- Increasing the borderline sizes of narcotic drugs for possession without the purpose of sale, which are criminalized. And as the next stage – decriminalization of possession without the purpose of sale
- Abolition of drug registration as a discriminatory practice against people who use drugs.
- Increasing access to OAT. Today, less than 5% of those in need take OAT.
Also, the European integration perspective imposes on Moldova the obligation to harmonise the legislation with the European norms and standards, including those related to human rights and access to justice. In addition, there were important issues on the agenda such as an overview of the situation in the region and the specifics of the situation in Moldova, plans for 2024 and current work, as well as a series of meetings with representatives of civil society, state institutions and public organisations, representatives of KAP Moldova (committee of key populations in the context of HIV/AIDS) and discussions with journalists.
During the series of meetings, the Commissioners presented the position paper Guiding Principles Towords Effective and Humane Drug Policies in Eastern and Central Europe and Central Asia.
During the meetings, representatives of many key ministries, the Government and Parliament expressed understanding and agreement on key issues. This suggests a promising continuation of work and cooperation in the country.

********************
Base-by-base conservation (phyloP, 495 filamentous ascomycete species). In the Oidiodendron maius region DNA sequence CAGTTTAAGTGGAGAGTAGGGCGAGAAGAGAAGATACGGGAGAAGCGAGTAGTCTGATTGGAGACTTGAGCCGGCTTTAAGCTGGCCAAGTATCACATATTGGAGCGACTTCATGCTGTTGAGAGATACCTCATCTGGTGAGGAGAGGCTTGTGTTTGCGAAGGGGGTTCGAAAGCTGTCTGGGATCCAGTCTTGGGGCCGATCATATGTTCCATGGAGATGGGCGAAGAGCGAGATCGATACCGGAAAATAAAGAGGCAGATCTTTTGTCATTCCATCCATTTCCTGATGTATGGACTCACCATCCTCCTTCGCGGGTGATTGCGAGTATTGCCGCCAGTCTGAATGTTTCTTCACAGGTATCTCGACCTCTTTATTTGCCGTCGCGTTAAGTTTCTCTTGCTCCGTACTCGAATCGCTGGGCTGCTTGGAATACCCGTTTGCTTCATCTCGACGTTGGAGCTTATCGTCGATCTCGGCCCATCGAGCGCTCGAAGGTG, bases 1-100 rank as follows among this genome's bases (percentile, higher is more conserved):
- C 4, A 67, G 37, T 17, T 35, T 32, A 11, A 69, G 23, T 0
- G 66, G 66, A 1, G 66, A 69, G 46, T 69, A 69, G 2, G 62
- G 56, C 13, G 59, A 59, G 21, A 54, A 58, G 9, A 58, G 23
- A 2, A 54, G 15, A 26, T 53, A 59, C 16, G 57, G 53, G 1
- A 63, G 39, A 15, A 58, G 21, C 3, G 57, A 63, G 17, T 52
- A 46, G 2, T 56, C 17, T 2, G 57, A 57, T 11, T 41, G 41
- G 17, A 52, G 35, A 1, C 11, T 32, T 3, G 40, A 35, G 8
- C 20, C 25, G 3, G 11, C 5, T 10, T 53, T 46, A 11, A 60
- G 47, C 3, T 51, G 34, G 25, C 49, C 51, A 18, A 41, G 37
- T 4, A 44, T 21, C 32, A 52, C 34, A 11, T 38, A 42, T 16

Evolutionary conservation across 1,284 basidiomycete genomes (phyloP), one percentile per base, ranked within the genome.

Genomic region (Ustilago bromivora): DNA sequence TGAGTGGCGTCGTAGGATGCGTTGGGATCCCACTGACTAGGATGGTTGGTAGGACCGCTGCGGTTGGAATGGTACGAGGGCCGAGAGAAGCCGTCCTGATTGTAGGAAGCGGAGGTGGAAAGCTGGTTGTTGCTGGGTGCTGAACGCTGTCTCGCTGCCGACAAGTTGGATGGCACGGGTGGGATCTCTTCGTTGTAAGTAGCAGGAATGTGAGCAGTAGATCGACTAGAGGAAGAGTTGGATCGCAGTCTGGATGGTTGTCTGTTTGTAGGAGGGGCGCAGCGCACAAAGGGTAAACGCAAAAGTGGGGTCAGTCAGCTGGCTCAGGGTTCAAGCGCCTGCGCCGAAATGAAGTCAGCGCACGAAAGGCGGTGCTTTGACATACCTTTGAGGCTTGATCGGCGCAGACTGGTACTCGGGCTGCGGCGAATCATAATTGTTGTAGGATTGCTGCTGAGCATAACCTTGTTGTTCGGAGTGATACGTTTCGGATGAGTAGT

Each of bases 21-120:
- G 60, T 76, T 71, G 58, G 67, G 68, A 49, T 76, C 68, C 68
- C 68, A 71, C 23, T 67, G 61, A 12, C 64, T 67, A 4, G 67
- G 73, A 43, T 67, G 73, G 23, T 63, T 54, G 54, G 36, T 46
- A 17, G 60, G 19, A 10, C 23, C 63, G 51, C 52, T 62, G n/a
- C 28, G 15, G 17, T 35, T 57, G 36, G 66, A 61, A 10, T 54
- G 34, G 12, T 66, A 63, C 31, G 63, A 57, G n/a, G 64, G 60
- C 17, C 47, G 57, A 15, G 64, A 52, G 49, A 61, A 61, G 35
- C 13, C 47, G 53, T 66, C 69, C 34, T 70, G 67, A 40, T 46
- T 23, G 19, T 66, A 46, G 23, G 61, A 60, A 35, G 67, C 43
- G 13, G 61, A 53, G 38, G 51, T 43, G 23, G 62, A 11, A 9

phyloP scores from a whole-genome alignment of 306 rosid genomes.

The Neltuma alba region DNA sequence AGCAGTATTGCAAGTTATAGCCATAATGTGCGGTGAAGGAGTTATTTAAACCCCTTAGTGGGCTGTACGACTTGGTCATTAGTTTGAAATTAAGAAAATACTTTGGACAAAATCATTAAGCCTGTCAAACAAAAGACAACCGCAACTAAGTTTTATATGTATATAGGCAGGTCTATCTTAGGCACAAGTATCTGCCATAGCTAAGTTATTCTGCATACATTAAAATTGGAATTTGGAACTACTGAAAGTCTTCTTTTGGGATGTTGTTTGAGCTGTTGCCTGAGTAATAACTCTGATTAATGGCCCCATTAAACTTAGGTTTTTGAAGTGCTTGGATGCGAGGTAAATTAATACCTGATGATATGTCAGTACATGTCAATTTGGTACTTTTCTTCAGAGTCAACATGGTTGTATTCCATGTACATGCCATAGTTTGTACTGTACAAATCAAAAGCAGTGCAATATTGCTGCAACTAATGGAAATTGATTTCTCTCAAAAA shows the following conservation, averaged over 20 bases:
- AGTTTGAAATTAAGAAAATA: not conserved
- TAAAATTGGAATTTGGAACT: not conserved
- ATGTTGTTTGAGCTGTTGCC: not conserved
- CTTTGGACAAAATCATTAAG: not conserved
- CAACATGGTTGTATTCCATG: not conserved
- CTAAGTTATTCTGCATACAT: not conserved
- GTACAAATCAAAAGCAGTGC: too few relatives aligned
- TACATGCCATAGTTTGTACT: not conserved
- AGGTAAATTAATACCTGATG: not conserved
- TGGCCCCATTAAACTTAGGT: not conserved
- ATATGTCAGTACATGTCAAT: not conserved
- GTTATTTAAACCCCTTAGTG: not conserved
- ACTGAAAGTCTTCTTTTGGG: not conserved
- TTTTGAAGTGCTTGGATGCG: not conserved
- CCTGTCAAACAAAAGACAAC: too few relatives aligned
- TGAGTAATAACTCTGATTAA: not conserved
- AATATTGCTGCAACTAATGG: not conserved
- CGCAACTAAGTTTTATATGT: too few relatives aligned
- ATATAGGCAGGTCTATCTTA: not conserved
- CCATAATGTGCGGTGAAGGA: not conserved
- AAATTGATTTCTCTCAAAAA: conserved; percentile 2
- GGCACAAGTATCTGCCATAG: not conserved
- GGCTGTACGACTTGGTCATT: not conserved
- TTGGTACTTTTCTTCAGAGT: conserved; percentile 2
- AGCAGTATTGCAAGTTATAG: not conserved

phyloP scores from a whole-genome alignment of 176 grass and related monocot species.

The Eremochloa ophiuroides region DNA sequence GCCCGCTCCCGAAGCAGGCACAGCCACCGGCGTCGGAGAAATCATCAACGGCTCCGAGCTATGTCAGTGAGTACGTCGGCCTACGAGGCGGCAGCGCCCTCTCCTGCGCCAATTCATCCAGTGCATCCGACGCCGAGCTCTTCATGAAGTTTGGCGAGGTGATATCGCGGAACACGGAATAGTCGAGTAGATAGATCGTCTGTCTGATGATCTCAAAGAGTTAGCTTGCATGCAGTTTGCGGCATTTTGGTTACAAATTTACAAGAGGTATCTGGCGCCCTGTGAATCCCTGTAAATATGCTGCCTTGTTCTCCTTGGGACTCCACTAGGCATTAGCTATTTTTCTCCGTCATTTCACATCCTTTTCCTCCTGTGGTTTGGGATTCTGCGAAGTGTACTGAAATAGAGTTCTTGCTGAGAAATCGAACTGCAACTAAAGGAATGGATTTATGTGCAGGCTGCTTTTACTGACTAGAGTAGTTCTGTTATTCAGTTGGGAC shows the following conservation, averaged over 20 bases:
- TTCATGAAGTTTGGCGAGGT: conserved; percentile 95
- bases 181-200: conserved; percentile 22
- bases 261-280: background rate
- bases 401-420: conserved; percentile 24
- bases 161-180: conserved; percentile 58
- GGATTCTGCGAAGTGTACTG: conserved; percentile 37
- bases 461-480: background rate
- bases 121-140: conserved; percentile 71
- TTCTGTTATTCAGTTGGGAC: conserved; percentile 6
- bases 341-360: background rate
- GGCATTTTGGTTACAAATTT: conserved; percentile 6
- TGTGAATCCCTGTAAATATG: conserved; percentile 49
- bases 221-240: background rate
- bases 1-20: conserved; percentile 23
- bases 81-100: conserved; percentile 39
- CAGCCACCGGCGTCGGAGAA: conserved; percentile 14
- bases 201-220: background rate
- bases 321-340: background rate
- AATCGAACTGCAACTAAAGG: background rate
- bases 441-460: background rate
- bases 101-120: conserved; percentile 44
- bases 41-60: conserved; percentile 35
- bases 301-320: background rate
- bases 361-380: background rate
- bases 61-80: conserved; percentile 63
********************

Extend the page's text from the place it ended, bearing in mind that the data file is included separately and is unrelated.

“The Commission has a unique role—that is high-level political advocacy. They work on ‘peer to peer’ principle: they promote best standards of drug policy directly to key decision makers in the countries of the region. During country missions, they meet with Presidents, Prime Ministers, Minsters, members of Parliament, diplomats, UN agencies. It results with better understanding of needed reforms and with some political commitments from decision-makers. We continue working with the countries after visits to follow up and build on agreements. Commission provides expertise, recommendations, develops analytical papers upon requests on specific issues. It is ongoing work before and after visits,” said Olena Kucheruk, ECECACD Executive Secretary.
This visit promises to create conditions for strengthening cooperation, improving and building humane drug policies in the region.
The organisation of the visit was supported by the Alliance for Public Health and the Global Fund, within the framework of the regional project #SoS_2.0. We’d also like to express gratitude to Positive Initiative, UNAIDS Moldova and national expert Alia Iatsko for their support in organising the visit.
The Eastern and Central Europe and Central Asia Commission on Drug Policy (ECECACD) was established in November 2021 by a group of high-level leaders, including former heads of state, politicians, academics, diplomats and pilanthropists from the region.
The creation of ECECACD was inspired by the Global Commission on Drug Policy and ECECACD works in close collaboration with it. ECECACD aims to inspire open debate and promote evidence-based approaches to drug policy across the region. The Commission focuses on the specific needs and challenges of the Eastern Europe and Central Asia region.